So consistently conservative, Alito has been dubbed "Scalito" or "Scalia-lite" by some lawyers because his judicial philosophy invites comparisons to conservative Supreme Court Justice Antonin Scalia. But while Scalia is outspoken and is known to badger lawyers, Alito is polite, reserved and even-tempered.
Given solid Republican support in the Senate — where the GOP controls 55 of the 100 seats — Democrats would have to filibuster to block Alito's confirmation, a tactic that comes with political risks. Conservatives who denounced Miers as an unqualified crony quickly praised Alito.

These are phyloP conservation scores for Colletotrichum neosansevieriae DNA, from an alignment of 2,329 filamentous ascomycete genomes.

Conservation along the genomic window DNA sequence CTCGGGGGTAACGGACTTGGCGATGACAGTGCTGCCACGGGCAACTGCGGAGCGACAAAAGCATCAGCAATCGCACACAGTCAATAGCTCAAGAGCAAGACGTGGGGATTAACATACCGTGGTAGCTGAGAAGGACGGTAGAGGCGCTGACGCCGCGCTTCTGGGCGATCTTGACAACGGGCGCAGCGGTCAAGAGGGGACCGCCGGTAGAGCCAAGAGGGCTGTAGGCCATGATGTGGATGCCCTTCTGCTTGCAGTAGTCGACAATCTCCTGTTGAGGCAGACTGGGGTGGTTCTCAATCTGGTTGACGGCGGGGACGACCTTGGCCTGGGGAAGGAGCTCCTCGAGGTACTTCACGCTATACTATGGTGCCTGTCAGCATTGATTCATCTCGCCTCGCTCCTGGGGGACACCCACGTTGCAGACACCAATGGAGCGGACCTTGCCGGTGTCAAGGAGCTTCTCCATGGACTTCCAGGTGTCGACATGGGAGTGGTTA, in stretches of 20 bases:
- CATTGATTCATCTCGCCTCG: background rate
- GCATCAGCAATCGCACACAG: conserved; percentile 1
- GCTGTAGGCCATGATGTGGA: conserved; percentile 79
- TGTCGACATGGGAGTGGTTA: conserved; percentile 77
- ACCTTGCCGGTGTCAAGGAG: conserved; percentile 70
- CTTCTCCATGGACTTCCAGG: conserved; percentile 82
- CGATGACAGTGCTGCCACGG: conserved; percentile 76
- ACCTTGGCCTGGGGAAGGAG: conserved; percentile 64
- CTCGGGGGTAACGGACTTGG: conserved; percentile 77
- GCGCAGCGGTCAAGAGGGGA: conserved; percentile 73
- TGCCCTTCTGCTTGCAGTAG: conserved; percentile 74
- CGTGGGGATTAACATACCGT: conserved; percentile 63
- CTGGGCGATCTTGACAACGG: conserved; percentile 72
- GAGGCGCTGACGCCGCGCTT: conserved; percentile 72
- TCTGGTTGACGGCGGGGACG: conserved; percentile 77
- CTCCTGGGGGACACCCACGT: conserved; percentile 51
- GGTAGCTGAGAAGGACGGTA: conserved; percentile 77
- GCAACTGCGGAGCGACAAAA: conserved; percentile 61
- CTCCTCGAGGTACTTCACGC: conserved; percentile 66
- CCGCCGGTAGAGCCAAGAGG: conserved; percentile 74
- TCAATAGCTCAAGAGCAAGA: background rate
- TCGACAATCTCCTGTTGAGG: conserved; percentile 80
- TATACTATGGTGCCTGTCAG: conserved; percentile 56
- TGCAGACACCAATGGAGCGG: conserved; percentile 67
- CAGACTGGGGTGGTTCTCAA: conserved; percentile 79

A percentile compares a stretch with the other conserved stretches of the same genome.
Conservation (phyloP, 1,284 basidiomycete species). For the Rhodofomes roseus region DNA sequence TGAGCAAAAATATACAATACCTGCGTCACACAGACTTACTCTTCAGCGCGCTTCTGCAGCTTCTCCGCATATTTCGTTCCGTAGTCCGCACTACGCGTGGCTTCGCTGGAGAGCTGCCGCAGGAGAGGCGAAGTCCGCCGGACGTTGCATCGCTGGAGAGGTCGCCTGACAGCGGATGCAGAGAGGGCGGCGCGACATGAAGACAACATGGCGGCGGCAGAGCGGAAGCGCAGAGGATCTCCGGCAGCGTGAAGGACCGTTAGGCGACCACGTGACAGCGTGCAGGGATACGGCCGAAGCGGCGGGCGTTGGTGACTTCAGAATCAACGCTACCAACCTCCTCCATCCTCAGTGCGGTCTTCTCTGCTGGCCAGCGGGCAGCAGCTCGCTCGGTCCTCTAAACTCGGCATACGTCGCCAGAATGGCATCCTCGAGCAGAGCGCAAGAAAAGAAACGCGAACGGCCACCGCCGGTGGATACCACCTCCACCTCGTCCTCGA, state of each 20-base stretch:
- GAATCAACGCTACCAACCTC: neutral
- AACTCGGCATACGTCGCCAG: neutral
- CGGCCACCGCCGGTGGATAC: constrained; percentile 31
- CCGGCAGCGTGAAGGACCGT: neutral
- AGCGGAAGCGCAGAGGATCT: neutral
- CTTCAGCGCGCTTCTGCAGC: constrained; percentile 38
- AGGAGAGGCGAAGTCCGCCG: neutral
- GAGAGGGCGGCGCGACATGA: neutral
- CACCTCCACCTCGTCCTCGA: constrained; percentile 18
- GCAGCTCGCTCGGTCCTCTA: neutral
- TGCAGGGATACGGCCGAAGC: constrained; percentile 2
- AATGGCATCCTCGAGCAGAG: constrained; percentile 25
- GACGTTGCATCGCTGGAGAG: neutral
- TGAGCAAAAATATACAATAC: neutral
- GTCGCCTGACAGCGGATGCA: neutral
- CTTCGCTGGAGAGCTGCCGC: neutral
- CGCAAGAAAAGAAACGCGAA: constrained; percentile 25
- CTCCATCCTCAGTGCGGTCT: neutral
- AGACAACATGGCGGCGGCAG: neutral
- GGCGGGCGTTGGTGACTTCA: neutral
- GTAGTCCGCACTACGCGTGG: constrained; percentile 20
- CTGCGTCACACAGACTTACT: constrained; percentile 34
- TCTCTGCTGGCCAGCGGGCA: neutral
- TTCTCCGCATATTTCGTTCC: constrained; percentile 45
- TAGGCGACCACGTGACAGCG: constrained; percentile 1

The nomination of Alito, a judge on the 3rd U.S. Circuit Court of Appeals since 1990, is one step in Bush's political recovery plan as he tries to regain his footing after a cascade of troubles rocked his presidency.Ed Kennedy, at least, sounds ready for a donnybrook:
Sen. Edward M. Kennedy, D-Mass., pulled no punches. "Rather than selecting a nominee for the good of the nation and the court, President Bush has picked a nominee whom he hopes will stop the massive hemorrhaging of support on his right wing. This is a nomination based on weakness, not on strength."